Purpose: Whether primary tumor resection (PTR) should be performed in patients with asymptomatic colorectal cancer (CRC) and unresectable synchronous metastasis is controversial. The purpose of this study was to investigate the prognostic impact of initial primary tumor resection in patients with synchronous unresectable metastatic CRC.
Methods: The patients with unresectable synchronous metastatic CRC who had undergone primary tumor resection and then received chemotherapy were compared with the patients who received only palliative systemic chemotherapy.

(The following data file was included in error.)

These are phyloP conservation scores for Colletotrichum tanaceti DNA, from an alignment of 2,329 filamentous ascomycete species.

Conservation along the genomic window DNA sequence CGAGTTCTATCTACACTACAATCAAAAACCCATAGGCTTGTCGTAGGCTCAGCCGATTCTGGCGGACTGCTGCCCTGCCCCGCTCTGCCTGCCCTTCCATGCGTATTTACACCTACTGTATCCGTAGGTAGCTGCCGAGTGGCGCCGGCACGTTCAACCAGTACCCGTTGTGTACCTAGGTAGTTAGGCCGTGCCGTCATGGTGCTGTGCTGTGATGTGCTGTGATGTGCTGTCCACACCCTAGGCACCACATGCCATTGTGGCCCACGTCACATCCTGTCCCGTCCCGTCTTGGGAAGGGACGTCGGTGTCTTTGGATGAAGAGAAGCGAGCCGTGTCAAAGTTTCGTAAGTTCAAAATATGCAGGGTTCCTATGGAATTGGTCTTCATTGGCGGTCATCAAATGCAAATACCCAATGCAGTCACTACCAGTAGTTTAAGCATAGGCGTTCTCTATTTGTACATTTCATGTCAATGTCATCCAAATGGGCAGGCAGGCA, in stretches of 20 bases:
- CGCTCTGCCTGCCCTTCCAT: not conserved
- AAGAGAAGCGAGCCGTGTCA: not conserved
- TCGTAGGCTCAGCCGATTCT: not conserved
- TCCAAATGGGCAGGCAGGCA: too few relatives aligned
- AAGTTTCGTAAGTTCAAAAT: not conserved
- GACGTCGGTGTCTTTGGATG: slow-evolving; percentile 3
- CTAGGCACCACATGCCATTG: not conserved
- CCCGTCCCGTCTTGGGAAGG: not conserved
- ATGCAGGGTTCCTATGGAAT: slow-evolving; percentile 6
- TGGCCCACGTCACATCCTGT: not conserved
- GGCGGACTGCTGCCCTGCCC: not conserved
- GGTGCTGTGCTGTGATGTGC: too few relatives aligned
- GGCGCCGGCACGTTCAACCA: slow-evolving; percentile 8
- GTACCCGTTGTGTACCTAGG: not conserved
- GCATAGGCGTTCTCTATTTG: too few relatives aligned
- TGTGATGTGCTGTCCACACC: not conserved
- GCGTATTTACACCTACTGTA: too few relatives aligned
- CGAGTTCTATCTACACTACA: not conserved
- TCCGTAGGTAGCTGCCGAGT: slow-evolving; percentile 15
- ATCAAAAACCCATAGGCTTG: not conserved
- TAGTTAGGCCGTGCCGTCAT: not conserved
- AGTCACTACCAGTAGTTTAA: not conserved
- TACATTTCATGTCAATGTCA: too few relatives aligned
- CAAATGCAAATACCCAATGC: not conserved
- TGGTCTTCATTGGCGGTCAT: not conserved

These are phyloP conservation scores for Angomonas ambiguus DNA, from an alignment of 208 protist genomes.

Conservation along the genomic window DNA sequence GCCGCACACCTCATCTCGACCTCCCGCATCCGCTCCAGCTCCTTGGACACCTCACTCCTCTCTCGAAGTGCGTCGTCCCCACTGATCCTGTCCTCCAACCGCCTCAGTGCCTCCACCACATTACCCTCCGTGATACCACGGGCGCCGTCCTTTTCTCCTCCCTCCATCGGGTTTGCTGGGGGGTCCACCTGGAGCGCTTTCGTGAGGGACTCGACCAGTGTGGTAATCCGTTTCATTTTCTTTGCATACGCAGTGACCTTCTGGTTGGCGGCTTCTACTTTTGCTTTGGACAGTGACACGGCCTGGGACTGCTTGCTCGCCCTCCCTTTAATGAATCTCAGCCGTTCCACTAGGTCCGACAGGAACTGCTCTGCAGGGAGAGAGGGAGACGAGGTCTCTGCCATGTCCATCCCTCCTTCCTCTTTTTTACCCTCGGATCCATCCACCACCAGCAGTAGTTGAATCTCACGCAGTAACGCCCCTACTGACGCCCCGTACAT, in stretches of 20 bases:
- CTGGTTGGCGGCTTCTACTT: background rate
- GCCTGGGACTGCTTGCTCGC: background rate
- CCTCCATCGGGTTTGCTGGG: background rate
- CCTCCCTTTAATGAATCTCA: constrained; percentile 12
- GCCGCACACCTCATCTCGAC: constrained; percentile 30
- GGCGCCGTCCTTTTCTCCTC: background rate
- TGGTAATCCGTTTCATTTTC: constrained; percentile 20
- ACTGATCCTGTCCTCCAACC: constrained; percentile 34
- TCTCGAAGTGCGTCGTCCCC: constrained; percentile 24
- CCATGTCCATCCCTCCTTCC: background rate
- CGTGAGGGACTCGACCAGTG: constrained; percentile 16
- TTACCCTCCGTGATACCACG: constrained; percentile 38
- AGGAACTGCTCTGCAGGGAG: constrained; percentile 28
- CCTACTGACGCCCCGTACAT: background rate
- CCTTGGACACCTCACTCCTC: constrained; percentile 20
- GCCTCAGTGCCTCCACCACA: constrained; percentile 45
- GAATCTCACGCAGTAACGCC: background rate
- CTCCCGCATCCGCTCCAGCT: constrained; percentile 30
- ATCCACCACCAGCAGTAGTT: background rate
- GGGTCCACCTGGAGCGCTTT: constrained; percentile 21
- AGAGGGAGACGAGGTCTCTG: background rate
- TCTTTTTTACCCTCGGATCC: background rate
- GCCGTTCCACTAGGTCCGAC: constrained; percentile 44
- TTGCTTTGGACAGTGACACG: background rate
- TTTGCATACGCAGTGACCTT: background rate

Results: Survival analysis showed that median overall survival (OS) for all patients was 22.37 months. Primary tumor resection was associated with a significant survival benefit on unadjusted analysis (median survival 29.56 months vs. 14.25 months; p<0.001). Two-year, 3-year and 5-year survival rates were 57%, 35%, 19% for the PTR group and 30%, 16%, 8% for the non-PTR group and all results were statistically significant and favored surgery.
Conclusions: Our study suggests that primary tumor resection improves the survival of patients with metastatic CRC and unresectable synchronous metastasis.